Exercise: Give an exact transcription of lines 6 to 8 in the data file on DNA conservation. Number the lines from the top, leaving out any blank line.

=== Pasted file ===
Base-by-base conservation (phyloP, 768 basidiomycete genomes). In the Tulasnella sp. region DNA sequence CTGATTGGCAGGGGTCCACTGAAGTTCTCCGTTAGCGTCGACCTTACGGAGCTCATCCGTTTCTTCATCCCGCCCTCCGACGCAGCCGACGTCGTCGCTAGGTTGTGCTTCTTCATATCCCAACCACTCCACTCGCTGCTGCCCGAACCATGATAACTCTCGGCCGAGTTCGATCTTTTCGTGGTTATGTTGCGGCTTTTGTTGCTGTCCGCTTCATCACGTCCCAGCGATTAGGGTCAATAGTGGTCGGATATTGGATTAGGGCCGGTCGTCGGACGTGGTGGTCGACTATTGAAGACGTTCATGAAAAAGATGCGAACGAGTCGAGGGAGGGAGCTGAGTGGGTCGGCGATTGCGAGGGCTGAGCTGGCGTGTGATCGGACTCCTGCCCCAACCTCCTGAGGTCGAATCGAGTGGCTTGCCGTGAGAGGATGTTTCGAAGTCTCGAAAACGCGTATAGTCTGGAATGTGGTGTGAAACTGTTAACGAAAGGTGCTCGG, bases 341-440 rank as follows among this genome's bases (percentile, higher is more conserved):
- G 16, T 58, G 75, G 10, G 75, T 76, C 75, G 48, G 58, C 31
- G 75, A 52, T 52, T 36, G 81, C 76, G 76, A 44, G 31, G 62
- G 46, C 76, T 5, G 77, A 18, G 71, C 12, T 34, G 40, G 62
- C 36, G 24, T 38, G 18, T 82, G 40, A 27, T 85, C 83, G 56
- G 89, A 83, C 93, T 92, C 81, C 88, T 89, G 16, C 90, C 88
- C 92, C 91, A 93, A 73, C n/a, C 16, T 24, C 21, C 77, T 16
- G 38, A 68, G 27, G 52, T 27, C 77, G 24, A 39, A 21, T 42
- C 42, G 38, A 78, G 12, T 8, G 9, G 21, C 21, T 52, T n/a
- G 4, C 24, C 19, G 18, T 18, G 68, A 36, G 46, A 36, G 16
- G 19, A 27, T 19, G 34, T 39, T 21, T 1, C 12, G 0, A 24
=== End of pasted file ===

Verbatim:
- G 89, A 83, C 93, T 92, C 81, C 88, T 89, G 16, C 90, C 88
- C 92, C 91, A 93, A 73, C n/a, C 16, T 24, C 21, C 77, T 16
- G 38, A 68, G 27, G 52, T 27, C 77, G 24, A 39, A 21, T 42